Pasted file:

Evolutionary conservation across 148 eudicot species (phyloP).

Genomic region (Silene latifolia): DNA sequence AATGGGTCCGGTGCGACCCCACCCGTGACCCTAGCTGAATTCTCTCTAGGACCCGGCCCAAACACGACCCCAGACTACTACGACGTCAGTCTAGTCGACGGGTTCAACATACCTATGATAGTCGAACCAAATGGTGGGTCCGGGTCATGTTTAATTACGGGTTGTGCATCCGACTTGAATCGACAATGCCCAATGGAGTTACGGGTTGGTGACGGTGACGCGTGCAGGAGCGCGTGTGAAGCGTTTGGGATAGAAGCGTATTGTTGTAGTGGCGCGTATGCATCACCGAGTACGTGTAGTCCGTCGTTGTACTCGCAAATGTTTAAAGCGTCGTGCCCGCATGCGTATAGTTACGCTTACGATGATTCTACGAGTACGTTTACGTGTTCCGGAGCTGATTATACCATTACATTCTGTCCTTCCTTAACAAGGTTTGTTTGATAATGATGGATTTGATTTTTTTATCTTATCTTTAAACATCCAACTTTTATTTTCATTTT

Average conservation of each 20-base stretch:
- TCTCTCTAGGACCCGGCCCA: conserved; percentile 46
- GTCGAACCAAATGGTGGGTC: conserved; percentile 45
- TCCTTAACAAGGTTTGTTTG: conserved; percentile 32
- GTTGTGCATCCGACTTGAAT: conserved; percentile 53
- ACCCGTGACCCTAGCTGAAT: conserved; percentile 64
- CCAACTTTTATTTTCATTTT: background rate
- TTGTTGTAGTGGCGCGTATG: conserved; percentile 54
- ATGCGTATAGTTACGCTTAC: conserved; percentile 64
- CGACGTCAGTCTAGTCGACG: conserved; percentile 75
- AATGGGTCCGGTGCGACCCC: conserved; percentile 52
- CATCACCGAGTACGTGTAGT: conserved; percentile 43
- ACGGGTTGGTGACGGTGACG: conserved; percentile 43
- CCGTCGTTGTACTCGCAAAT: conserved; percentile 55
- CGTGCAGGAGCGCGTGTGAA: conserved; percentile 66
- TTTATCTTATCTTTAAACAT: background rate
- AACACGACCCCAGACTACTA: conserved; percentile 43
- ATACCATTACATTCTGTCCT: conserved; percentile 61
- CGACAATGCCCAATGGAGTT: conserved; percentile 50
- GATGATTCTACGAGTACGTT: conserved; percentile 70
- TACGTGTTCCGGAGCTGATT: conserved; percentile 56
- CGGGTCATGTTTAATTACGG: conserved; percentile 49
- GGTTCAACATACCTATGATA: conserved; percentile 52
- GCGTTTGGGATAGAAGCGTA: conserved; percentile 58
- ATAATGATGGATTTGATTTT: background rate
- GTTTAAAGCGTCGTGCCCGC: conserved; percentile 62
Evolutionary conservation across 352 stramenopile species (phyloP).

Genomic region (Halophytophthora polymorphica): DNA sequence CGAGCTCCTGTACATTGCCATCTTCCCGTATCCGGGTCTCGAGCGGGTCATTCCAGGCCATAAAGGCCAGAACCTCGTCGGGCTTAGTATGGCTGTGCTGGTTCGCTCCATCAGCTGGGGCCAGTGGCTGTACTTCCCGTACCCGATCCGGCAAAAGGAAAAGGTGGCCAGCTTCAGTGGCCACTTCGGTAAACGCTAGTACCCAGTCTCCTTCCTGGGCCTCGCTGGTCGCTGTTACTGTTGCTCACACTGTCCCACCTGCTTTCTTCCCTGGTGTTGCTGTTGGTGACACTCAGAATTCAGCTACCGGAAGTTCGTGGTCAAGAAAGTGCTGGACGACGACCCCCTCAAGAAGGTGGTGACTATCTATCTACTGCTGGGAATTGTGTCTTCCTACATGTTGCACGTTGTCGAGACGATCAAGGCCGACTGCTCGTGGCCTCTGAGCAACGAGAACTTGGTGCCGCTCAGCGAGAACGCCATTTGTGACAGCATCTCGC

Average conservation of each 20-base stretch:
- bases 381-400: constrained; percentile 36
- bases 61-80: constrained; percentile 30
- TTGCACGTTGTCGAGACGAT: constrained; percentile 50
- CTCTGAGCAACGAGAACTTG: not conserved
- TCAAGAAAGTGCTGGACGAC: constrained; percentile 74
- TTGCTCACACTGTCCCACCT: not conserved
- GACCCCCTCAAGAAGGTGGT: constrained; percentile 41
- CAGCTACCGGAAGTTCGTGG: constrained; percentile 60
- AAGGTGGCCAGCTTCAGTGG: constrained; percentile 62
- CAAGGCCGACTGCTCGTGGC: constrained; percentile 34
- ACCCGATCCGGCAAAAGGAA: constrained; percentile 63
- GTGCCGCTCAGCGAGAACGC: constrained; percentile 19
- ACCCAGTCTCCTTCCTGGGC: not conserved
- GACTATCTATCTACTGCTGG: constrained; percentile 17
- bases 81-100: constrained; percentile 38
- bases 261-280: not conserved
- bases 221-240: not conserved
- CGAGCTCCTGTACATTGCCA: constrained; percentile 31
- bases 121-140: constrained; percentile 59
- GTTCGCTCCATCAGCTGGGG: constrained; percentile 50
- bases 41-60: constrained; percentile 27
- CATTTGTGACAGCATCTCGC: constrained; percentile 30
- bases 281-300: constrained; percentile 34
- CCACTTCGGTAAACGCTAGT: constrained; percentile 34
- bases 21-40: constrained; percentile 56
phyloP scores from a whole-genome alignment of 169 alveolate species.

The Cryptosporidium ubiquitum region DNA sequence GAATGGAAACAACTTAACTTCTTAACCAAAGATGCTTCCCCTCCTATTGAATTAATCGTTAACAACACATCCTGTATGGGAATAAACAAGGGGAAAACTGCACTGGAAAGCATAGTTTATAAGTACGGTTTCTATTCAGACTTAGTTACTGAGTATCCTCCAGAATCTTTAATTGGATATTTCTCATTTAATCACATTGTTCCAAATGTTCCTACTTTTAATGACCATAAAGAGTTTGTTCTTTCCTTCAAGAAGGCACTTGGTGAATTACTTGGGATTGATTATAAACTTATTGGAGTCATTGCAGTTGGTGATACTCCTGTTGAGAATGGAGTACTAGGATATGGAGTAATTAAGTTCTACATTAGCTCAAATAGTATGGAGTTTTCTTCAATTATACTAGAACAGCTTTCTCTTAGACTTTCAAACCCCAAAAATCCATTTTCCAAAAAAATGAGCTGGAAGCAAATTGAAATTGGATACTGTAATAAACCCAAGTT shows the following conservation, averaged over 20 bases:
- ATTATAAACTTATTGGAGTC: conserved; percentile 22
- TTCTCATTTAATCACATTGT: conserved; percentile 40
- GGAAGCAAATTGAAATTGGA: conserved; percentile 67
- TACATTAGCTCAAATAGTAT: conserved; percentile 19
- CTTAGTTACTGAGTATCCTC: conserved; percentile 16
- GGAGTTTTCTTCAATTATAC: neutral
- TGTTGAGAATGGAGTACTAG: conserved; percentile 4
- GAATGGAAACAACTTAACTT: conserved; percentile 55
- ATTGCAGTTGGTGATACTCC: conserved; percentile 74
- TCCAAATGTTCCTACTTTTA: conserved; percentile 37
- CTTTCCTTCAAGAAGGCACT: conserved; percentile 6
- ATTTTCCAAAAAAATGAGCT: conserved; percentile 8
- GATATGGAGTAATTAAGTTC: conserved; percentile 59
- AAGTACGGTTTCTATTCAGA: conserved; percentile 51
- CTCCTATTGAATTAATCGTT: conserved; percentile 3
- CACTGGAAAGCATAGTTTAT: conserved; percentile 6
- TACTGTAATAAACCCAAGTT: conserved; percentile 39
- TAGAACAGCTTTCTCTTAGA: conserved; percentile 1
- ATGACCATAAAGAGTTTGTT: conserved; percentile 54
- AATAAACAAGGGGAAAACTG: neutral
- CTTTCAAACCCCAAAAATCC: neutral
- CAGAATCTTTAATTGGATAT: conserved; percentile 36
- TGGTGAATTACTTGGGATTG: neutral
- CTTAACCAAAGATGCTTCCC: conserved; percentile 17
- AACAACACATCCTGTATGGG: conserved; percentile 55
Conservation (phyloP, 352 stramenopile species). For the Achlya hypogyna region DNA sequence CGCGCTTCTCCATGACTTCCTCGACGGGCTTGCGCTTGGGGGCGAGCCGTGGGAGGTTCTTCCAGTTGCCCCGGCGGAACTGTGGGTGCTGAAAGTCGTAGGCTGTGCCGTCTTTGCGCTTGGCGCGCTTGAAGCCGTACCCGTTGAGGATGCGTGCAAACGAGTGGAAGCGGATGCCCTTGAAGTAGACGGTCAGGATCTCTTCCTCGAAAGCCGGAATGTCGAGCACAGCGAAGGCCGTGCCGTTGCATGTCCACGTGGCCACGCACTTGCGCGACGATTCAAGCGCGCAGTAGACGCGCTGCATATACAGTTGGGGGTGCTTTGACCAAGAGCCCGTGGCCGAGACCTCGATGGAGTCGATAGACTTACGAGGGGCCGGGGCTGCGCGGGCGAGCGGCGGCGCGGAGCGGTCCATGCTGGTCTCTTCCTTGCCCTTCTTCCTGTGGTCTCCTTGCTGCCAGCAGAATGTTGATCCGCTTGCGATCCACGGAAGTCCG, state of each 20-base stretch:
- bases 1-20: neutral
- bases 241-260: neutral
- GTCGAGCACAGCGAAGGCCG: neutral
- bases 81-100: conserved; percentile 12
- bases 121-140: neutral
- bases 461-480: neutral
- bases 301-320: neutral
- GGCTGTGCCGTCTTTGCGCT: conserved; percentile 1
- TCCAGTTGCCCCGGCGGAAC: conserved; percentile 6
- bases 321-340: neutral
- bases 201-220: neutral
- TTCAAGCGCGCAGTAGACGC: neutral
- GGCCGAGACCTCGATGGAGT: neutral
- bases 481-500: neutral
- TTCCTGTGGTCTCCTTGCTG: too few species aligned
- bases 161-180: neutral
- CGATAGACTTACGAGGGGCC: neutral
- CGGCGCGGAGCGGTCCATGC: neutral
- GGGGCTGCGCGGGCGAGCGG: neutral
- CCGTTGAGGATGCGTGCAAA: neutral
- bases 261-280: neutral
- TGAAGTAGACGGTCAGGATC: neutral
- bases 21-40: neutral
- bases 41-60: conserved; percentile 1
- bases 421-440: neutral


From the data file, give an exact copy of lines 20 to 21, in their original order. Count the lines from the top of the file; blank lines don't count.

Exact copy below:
- ATACCATTACATTCTGTCCT: conserved; percentile 61
- CGACAATGCCCAATGGAGTT: conserved; percentile 50